Phishing Email Alerts
Catch of the Day: Fax Phish
Chef’s Special: Voicemail Phish
Examples of clever phish that made it past my spam filters and into my Inbox, or from clients, or reliable sources on the Internet.
I would be delighted to accept suspicious phishing examples from you. Please forward your email to email@example.com.
My intention is to provide a warning, examples of current phishing scams, related articles, and education about how these scams and exploits work, and how to detect them in your own inbox. If the pictures are too small or extend off the page, double-clicking on them will open them up in a photo viewer app.
On October 29th, we celebrate the most important invention in human history.
While the internet may not have been possible without a million other monumental inventions that came before it, it’s hard to find any other invention that has had such a monumental impact on mankind. That’s why, since October 29, 2005, we’ve been celebrating the anniversary of the first internet transmission. It is a chance to celebrate the people who helped build the internet, while also giving us a moment to reflect on all the ways that it has changed our lives forever.
Received this New Fax Received advice. The sender email was the usual first clue, and the Preview Fax but resolved to a Weebly web site at https://html420hd1656.weebly.com/.
The first landing page was a typical credential stealing login web form.
I decided to enter a fake user and password, the the Sign in button took me to an authentic IONOS help page. This bounce out to a genuine page is a good way to keep the target in the dark about having given away their user ID and password moments ago.
This email arrived in my inbox. The LISTEN link resolved to https://firstname.lastname@example.org. By the time I investigated this link, not only was the landing page down, but the entire site was offline.
I tried to open just the himilayansherpa site, but got this warning from Malwarebytes.
The good news is that these hijacked sites and landing pages are being taken down quickly, before many targeted victims would have a chance to become entangled in the exploit.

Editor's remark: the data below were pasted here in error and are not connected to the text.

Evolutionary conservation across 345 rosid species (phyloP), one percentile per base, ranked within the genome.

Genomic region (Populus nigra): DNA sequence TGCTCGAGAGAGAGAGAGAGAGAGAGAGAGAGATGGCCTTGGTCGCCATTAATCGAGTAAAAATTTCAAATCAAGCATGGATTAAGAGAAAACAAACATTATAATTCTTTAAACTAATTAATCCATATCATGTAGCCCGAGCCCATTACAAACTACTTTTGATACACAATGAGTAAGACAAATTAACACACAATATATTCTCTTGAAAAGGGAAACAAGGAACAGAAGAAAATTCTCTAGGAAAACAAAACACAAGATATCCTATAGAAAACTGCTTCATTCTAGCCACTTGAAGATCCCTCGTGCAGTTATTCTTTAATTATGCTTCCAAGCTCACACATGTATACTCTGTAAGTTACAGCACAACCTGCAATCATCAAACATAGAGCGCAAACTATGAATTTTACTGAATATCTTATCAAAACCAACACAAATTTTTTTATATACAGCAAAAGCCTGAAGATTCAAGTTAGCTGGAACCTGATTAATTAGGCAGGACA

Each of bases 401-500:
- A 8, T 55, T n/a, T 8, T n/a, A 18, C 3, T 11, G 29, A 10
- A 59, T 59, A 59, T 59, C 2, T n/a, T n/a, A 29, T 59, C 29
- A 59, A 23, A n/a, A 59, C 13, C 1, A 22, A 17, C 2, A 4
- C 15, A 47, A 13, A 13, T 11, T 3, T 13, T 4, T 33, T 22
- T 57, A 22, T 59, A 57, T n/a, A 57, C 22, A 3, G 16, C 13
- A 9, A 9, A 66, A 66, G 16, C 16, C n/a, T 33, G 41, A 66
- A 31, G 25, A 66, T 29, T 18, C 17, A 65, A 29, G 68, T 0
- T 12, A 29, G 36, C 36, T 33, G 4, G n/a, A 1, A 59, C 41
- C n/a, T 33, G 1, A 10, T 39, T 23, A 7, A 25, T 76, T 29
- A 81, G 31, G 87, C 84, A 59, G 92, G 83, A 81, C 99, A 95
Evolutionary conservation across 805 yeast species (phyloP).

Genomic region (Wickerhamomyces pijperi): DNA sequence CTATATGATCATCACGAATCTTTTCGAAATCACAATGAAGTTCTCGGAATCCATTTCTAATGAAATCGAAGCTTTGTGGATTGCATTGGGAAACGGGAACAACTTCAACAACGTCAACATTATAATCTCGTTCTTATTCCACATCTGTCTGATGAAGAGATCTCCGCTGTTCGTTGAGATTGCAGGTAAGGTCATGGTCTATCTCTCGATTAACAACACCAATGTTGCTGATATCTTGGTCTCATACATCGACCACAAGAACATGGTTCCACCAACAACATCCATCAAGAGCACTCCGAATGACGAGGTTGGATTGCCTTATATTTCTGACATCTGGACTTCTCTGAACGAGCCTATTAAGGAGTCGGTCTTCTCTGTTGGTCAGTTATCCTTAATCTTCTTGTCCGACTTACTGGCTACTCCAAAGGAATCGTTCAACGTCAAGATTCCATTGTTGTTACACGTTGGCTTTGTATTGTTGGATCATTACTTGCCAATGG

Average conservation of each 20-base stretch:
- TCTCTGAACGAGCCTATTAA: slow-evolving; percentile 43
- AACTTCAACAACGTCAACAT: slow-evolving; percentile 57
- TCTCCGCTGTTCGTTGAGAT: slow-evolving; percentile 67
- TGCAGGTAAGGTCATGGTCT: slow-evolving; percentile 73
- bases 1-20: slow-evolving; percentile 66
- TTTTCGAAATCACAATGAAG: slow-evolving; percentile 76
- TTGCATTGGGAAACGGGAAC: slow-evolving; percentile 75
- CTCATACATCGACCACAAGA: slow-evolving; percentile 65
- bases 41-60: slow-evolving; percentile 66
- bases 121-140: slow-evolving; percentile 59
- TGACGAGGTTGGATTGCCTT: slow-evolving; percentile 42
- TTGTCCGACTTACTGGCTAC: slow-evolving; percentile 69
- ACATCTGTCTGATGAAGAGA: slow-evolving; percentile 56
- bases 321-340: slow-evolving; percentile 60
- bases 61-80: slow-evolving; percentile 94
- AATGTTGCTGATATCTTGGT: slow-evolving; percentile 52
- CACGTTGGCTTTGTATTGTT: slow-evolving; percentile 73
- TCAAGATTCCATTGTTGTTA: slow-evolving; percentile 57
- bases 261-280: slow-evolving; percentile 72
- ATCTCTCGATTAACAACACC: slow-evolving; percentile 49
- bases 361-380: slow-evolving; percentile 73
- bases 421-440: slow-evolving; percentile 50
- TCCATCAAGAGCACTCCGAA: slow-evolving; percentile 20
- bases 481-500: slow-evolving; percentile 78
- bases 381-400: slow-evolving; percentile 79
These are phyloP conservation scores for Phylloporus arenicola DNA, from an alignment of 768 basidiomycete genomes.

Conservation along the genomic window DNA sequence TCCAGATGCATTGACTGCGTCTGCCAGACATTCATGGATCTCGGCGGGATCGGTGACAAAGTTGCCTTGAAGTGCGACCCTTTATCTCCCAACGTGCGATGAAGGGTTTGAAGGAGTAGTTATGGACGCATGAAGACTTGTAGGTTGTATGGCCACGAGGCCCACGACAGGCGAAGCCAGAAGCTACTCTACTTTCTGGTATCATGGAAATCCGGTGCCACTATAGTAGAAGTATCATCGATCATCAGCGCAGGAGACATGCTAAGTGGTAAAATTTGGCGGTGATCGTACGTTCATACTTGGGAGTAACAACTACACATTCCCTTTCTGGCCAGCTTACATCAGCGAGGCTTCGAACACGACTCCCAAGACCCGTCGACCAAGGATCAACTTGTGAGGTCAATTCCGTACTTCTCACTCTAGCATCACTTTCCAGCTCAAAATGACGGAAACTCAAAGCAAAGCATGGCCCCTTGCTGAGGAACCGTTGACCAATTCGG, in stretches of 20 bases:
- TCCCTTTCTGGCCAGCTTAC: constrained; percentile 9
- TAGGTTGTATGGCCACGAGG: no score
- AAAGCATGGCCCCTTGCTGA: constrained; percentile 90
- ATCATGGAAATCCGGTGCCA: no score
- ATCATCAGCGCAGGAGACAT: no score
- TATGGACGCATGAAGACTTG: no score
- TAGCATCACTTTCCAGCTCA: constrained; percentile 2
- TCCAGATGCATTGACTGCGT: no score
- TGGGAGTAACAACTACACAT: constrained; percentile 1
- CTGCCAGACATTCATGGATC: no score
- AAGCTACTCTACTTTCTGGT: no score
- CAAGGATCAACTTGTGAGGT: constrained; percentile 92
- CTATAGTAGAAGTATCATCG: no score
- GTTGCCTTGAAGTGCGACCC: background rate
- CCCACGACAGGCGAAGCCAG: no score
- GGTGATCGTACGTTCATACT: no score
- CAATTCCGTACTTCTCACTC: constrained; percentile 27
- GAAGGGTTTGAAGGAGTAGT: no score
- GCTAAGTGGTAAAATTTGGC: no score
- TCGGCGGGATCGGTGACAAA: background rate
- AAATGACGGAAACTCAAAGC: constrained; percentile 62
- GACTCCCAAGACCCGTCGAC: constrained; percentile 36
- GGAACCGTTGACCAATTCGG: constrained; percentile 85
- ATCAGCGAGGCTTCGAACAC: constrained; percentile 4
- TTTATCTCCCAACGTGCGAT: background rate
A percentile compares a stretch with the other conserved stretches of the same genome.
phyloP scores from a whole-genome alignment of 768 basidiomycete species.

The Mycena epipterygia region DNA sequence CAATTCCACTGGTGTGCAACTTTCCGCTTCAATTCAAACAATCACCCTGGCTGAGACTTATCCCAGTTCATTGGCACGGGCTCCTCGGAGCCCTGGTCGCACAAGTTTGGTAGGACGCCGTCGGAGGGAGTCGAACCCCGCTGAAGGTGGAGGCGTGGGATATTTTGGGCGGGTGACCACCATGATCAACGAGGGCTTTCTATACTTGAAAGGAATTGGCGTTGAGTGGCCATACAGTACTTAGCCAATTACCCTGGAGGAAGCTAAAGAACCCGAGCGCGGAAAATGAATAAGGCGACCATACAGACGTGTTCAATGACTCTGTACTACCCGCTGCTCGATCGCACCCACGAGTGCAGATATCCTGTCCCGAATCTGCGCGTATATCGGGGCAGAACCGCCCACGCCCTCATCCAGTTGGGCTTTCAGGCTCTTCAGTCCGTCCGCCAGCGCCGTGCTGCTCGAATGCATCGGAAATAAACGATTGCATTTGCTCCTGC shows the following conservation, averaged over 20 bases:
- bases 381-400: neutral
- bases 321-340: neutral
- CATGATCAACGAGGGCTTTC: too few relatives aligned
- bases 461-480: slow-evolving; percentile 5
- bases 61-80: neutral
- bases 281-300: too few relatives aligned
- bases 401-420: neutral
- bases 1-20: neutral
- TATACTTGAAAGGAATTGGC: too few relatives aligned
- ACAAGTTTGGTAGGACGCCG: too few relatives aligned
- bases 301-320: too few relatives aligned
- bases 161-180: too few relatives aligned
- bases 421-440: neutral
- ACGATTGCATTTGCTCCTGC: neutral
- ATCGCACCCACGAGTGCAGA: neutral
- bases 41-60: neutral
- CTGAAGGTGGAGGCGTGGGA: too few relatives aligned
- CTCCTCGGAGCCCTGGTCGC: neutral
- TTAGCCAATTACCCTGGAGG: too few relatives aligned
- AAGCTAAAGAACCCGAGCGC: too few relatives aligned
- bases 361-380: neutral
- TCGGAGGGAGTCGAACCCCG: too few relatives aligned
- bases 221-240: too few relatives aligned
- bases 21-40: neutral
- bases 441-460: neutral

Norton Renewal Phish
Really? Is this the best they can do? This is a fairly pathetic stab at a fake renewal invoice. The goal here is to get you agitated enough over the $500 “charge” that you call the toll free support number.
Do not call the toll-free number!! I did this time, just to see if it was what I expected, and my call was answered by a delightful woman in India, who was going to “look into it” for me, would I please hold. As expected, to reverse the “payment” she would need a credit card to refund the payment to.
A new trend in social engineering and impersonation emerges as cybercriminals take advantage of a user’s inability to properly identify fake corporate logos in phishing attacks.
We’ve all seen the really bad impersonation phishing email attempts (See Norton example above) – you know the ones where you can immediately tell it’s not the vendor it purports to be from. And then there are the really good ones that look perfect. But one of the needs most phishing attacks have is a need to display graphics so copied logos and branding can be displayed in order to fool the recipient.
But security researchers at anti-phishing vendor Inky have spotted an attack where scammers attempting to impersonate Verizon use symbols to represent the “check” portion of the logo, making the entirety of the “logo” appear without the need for downloading images.
You may think, “come on… that doesn’t even look like the Verizon logo at all!” and you’d be right. But new branding research around how well consumers memorize corporate logos correctly shows that most people actually remember a version of the logo enough to recognize it, but most don’t actually know exactly what the logo looks like. Using ten of the most well-known brands, it was concluded that, at best, 30% of people can draw a near-perfect version of the logo, with the average being only 16.6% of people.
This means that it’s far more likely than you think that if a phishing scammer can use some rendition of a logo, it may just be enough to fool them into thinking it’s the company they are attempting to impersonate.
Users that undergo security awareness training are far less likely to fall for phishing attacks, regardless of how spot-on the impersonation. By reinforcing the need to scrutinize unsolicited and unexpected emails for sender details, content, type of request, and – yes – branding, it’s possible to spot nearly every phish a mile away.
Blog post with screenshot and links: